PARIS -- Two weeks ago, one of my seven-year-old son’s classmates arrived at school with pastries to pass out to the class. His mother, a non-observant “cultural Muslim,” had spent the weekend preparing the delicacies that traditionally accompany the celebration of Eid al-Adha, as a way for her son to share the cultural tradition with his friends. But when he asked for permission to hand them out, the teacher refused. The pastries, it seems, would have violated France’s strict code of laïcité forbidding among other things, the introduction of religious dress or symbolism into the public school system.
At first glance, the episode seems like another illustration of the fundamental difference between the American and French understanding of secularism and the separation of church and state. With its origins in the Protestant flight from established religions, America’s republican tradition emphasizes the individual’s freedom of religious belief and its expression. By contrast, with its origins in the anti-clerical Enlightenment, France’s republican tradition emphasizes the collectivity’s freedom from religious beliefs and their expression.
The difference reflects the role of the French state as a counterweight to the—historically Catholic—church. Whereas Americans rely on Constitutional safeguards to defend the private sphere of religion against the encroachment of the state, the French look to the state to defend the public sphere of la République from the encroachment of religion.
So it would be easy to chalk the pastry incident off to an overzealous defense of a principle that, for cultural reasons, Americans have difficulty appreciating.
Except for one detail. At the same time that my friend’s son was told that he could not pass out the pastries, both of our children—along with the entire class—were busy learning songs for an upcoming recital for parents. Not just any songs, though. The children were being taught Christmas carols.
What’s more, it’s not at all unusual to find galettes des rois—a cake consisting of frangipane-filled pate feuilletée (puff-pastry)—in French schoolrooms. The galettes appear in bakeries every year around Jan. 6, the Christian festival of the Epiphany. The rois, or kings, that figure in their name are the same ones—Balthazar, Melchior and Gaspard—that, in the Christian tradition, visited the newborn Baby Jesus in a Bethlehem manger, giving the holiday its popular name, Three Kings’ Day.
Even the Ministry of Education’s official school calendar includes two religious holidays—la Toussaint, or All Saints’ Day, and Christmas—alongside the more laïque Winter and Spring vacations.
The typical French response to this sort of observation epitomizes the country’s inconsistent and incoherent approach to laïcité: Christmas is a cultural holiday, I’ve often heard, not a religious one. The galettes des rois are French, not Christian.
The problem is more than one of politically correct syntax. If there is nothing inherently religious about the galettes des rois, and there isn’t, then there is nothing inherently religious about the pastries that accompany the Eid al-Adha celebration either. So if they were excluded from my son’s classroom, it was not because they violated the principle of laicité, but because they were not French.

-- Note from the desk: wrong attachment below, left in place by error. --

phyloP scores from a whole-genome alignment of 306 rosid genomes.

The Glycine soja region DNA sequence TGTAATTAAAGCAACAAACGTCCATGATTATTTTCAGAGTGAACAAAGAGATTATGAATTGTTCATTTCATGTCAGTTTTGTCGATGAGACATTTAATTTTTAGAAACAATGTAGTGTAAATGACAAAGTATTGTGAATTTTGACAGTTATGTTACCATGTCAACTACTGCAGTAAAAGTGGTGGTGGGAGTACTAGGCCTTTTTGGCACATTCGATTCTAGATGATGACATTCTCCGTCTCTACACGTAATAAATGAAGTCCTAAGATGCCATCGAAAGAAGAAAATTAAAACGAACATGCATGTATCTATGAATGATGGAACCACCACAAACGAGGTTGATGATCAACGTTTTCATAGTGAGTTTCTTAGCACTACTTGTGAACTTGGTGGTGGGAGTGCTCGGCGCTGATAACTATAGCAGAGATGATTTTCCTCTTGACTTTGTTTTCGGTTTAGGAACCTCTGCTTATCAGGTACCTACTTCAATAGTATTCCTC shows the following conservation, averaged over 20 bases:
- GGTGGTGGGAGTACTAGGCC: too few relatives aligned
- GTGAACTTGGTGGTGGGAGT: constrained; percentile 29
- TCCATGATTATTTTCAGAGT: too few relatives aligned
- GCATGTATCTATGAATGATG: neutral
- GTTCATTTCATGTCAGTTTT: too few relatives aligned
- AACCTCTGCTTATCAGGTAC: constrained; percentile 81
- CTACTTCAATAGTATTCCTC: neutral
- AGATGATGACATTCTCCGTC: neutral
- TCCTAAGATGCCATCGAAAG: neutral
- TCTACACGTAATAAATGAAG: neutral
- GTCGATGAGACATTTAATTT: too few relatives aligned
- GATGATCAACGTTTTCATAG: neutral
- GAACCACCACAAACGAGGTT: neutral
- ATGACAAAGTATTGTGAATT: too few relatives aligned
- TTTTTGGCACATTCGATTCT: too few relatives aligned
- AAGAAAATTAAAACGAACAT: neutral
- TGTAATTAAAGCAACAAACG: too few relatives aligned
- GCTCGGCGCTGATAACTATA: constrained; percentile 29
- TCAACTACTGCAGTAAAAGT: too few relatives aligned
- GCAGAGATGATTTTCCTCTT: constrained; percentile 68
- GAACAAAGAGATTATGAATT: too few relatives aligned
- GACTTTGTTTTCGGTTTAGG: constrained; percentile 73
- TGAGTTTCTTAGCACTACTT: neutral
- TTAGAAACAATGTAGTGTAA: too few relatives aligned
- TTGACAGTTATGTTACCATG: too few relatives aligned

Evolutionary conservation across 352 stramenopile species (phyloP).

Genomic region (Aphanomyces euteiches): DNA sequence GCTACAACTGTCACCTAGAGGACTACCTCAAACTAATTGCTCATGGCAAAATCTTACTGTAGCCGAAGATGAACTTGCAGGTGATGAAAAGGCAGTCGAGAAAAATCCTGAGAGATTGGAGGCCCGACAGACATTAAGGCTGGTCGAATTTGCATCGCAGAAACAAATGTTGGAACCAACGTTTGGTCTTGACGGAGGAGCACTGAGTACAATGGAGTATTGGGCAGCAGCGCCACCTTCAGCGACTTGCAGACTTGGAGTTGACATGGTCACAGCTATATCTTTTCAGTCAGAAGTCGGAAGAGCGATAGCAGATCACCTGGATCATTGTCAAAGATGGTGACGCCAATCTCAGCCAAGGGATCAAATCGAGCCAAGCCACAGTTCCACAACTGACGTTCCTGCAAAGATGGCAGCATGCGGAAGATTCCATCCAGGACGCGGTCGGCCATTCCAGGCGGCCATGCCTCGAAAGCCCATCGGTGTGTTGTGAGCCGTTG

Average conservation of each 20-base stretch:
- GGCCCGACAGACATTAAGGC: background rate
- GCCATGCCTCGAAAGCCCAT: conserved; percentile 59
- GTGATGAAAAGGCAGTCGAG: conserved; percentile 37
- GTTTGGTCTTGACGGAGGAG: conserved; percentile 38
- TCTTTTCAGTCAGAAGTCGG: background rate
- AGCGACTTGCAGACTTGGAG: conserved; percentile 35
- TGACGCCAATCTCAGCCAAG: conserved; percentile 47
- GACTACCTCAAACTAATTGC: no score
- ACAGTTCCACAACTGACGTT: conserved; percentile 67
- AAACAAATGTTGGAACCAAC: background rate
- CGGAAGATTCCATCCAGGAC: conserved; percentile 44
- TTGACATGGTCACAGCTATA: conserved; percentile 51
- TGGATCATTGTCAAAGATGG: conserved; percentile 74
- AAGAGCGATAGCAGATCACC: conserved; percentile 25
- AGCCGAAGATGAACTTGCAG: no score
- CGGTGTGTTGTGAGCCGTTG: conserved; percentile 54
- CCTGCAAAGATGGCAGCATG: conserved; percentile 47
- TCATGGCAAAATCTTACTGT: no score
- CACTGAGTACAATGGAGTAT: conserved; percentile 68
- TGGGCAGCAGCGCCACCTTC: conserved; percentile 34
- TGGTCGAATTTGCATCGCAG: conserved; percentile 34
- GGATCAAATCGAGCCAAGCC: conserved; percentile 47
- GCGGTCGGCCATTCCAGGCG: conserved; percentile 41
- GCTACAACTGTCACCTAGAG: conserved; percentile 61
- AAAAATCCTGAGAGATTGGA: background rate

Not that I believe my son’s teacher made a conscious decision based on cultural prejudice. Rather, her response reveals a national blind spot, and helps explain France’s failure to formulate a cohesive and inclusive cultural identity that represents both its historic traditions and the demographic changes in its population over the past fifty years.
The reminder that the need for one is urgent comes every few years in the form of urban uprisings in the banlieues, when the French-born children of Arab and African immigrants battle the police and burn cars for days on end in the housing projects.
To be sure, there are many underlying historic and socio-economic factors that contribute to the failure of the French model of assimilation. Despite the solemn calls for national resolve that follow each new outbreak of violence, none of them have been effectively addressed. The financial crisis, which is sure to be disproportionately felt in the underdeveloped periphery of French society, will only aggravate the conditions that contribute to the social fracture.
But the reflexive recourse to laïcité as a guardian of French insitutions serves to mask the cultural component of the problem. So long as French citizens of Arab and African descent fail to see themselves reflected in the nation’s cultural identity, the resulting resentment will serve as a reservoir of fuel, easily ignited by the tiniest spark of injustice.
In light of the recent events in Greece, France has once again turned a watchful eye on its banlieues, wondering whether the pent up frustration that resulted in the past week of violence will prove contagious. But it would do well to examine itself as well. Its face has changed, and it might be surprised at what it does—and doesn’t—see there.
Judah Grunstein is the managing editor of World Politics Review. His coverage of French politics, foreign affairs and national security issues has also appeared in the American Prospect online, the Small Wars Journal and French Politics. He is currently based in Paris and has lived in France for eight years.
Monday, December 22, 2008
Laïcité? (Guest post)
The following is a guest post from Judah Grunstein. It encapsulates everything I find so hard to accept in the French attitude toward laicité.